The records of more than 3 million UK learner drivers have gone missing from a firm in the US, the government has admitted.
On the same day that Alistair Darling updated the Commons on the ongoing investigation into HMRC's loss last month of 25 million child benefit records held on two CDs, transport secretary Ruth Kelly said that a data security audit in her department had revealed that a US contractor to the Driving Standards Agency had lost a hard disc containing the records of just over 3 million candidates for the UK's driving theory test.
The records contained on the hard disc included the name and address of the test applicant, their telephone number and in some cases an email address – but no financial data.
The driving test records cover the period from September 2004 to April 2007, and were actually found to have disappeared in May.
The government has sought to downplay the incident as minor in comparison with the HMRC breach.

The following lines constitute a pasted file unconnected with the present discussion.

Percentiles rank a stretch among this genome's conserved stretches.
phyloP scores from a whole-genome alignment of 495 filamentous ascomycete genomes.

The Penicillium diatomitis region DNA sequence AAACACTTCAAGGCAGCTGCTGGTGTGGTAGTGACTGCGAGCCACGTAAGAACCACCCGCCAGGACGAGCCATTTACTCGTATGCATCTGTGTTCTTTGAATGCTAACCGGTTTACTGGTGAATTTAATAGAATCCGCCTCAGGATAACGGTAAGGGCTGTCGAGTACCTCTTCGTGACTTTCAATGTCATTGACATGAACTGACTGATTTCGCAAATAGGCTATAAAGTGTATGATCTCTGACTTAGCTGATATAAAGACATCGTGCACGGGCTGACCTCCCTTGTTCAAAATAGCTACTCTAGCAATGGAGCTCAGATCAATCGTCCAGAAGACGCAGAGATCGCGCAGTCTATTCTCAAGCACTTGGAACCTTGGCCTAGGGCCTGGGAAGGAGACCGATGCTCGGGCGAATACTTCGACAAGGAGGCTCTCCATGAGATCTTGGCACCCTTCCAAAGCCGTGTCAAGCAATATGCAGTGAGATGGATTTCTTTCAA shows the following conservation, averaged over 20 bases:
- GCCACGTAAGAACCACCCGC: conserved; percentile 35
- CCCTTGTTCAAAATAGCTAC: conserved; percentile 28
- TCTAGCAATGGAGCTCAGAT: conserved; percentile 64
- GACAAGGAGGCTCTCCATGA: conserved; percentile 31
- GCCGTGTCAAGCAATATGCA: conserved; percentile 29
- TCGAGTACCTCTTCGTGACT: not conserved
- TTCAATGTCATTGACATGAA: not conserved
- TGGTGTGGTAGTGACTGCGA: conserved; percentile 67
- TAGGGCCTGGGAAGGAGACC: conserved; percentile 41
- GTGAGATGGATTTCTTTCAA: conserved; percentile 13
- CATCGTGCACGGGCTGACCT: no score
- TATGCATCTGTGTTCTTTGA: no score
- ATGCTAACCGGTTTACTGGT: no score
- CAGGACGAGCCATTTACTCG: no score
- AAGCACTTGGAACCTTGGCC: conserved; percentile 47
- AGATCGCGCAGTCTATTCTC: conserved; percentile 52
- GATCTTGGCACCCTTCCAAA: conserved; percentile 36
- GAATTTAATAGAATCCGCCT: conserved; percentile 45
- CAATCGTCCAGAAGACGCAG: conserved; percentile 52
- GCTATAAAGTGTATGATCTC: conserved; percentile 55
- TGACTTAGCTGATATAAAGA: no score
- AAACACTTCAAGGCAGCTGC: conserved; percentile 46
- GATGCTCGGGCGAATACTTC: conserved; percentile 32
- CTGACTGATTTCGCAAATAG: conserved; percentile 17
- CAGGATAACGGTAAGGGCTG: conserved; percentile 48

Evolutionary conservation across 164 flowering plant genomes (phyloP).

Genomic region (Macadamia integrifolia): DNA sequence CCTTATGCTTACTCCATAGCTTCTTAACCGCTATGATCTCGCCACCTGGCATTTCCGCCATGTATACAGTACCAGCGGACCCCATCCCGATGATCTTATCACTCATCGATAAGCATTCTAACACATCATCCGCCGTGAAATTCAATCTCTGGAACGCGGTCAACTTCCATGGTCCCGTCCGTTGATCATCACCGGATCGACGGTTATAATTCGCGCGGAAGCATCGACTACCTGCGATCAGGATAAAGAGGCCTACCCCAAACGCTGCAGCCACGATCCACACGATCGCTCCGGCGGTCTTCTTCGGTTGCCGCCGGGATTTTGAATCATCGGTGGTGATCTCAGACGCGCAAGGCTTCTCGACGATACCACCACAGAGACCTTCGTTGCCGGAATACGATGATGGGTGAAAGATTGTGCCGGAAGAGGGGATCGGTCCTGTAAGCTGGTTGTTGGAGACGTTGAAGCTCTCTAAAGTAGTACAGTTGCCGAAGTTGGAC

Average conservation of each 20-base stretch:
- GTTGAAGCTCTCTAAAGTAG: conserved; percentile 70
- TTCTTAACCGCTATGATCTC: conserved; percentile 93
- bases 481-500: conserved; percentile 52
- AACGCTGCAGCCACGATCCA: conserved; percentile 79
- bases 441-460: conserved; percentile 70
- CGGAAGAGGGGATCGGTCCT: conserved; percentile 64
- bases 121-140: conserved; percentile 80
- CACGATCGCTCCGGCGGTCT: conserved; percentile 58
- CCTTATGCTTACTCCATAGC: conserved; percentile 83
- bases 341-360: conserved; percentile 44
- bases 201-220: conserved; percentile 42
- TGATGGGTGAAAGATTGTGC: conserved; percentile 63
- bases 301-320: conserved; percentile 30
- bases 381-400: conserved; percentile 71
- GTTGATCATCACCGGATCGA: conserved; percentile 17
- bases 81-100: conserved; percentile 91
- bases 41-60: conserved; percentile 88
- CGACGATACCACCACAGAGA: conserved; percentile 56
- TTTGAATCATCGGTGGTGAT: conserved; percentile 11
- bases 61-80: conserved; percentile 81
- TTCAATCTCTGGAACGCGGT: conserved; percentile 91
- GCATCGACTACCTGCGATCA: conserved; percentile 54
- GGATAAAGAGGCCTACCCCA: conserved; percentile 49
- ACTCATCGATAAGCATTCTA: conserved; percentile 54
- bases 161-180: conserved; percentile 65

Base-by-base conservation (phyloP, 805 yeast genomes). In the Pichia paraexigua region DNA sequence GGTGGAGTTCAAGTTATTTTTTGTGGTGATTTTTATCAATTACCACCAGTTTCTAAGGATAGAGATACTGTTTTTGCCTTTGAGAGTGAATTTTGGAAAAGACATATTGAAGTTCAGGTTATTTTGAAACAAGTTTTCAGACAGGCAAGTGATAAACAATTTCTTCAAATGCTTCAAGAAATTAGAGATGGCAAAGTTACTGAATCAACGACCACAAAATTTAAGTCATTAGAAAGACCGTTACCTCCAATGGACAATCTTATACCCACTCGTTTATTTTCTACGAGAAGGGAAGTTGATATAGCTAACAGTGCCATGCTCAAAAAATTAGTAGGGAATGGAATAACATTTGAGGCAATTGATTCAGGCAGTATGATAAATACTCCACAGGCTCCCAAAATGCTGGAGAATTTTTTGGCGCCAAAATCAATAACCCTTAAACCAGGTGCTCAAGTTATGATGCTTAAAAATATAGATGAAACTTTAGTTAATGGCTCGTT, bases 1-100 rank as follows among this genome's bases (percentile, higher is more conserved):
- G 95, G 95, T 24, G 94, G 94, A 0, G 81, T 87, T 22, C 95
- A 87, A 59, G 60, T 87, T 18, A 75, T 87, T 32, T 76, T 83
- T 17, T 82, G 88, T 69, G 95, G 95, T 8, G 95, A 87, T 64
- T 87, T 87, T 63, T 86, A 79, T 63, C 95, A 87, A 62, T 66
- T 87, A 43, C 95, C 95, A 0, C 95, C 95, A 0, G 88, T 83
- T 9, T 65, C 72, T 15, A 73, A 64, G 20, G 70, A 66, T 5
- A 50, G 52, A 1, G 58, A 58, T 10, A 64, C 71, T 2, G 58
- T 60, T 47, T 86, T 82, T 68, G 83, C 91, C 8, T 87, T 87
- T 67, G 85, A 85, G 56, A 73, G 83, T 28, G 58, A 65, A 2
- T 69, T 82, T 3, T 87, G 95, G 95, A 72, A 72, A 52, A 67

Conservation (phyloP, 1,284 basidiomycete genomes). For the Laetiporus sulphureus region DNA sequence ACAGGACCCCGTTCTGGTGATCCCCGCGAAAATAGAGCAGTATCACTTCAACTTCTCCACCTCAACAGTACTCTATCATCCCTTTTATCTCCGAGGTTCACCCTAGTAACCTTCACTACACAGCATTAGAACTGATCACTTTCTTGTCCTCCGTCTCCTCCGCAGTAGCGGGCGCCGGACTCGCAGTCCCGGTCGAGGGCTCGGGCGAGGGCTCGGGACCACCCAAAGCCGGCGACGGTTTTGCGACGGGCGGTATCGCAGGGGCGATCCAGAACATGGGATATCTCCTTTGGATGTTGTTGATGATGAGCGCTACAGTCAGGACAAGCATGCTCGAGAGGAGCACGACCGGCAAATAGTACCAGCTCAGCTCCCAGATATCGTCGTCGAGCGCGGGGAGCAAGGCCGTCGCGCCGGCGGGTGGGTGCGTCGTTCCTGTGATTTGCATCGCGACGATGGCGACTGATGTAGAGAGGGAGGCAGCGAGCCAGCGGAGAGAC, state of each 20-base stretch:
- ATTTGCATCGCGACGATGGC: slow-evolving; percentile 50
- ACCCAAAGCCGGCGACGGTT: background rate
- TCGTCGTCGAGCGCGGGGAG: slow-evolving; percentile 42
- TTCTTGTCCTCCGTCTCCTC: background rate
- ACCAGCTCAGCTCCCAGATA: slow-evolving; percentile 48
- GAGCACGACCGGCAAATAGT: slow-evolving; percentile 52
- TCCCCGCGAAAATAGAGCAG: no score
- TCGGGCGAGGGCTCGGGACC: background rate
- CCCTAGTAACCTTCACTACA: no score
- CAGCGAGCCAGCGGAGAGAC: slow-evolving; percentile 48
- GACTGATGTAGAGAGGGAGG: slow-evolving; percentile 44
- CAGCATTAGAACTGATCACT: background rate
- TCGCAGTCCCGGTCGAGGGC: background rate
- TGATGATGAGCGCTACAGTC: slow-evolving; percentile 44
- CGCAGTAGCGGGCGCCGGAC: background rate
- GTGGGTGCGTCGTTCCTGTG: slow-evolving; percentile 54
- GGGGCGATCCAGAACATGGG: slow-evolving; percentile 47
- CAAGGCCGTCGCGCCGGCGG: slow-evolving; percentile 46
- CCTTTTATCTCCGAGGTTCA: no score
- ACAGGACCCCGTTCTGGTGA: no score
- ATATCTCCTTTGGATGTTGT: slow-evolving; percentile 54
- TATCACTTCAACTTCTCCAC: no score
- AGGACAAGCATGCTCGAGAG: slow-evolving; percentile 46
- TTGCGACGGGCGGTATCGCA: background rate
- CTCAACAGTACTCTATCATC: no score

Ms Kelly told the Commons she reported it to the information commissioner, Richard Thomas, and he had judged the risks presented by the loss were not "substantial" since bank account details and NI numbers were not included. He said that in the circumstances individual notifications did not need to be sent out.
But the minister apologised for any “uncertainty or concern” caused to affected individuals.
Shadow transport secretary Theresa Villiers said the breach was another blow to the government's plans "for an untested 'spy in the sky' national road-pricing scheme."
"How can the public possibly trust her department with information on every journey made by every one of the 33 million vehicles on Britain’s roads if it cannot be trusted with the data that it already has?" she asked.
Ms Kelly’s statement came after the chancellor of the exchequer, Alistair Darling, told MPs that little progress had been made in the ongoing police inquiry into the loss of the 25 million child benefits held on two discs, despite the offer of a £20,000 reward for their return.
Mr Darling said that the police had no evidence of the data falling into the wrong hands and the banks had “no evidence of any activities suggesting evidence of fraud”.
Mr Darling said that Kieran Poynter, the PricewaterhouseCoopers chairman appointed to lead the investigation into the incident, still had much work to do in his investigation into data handling at HMRC.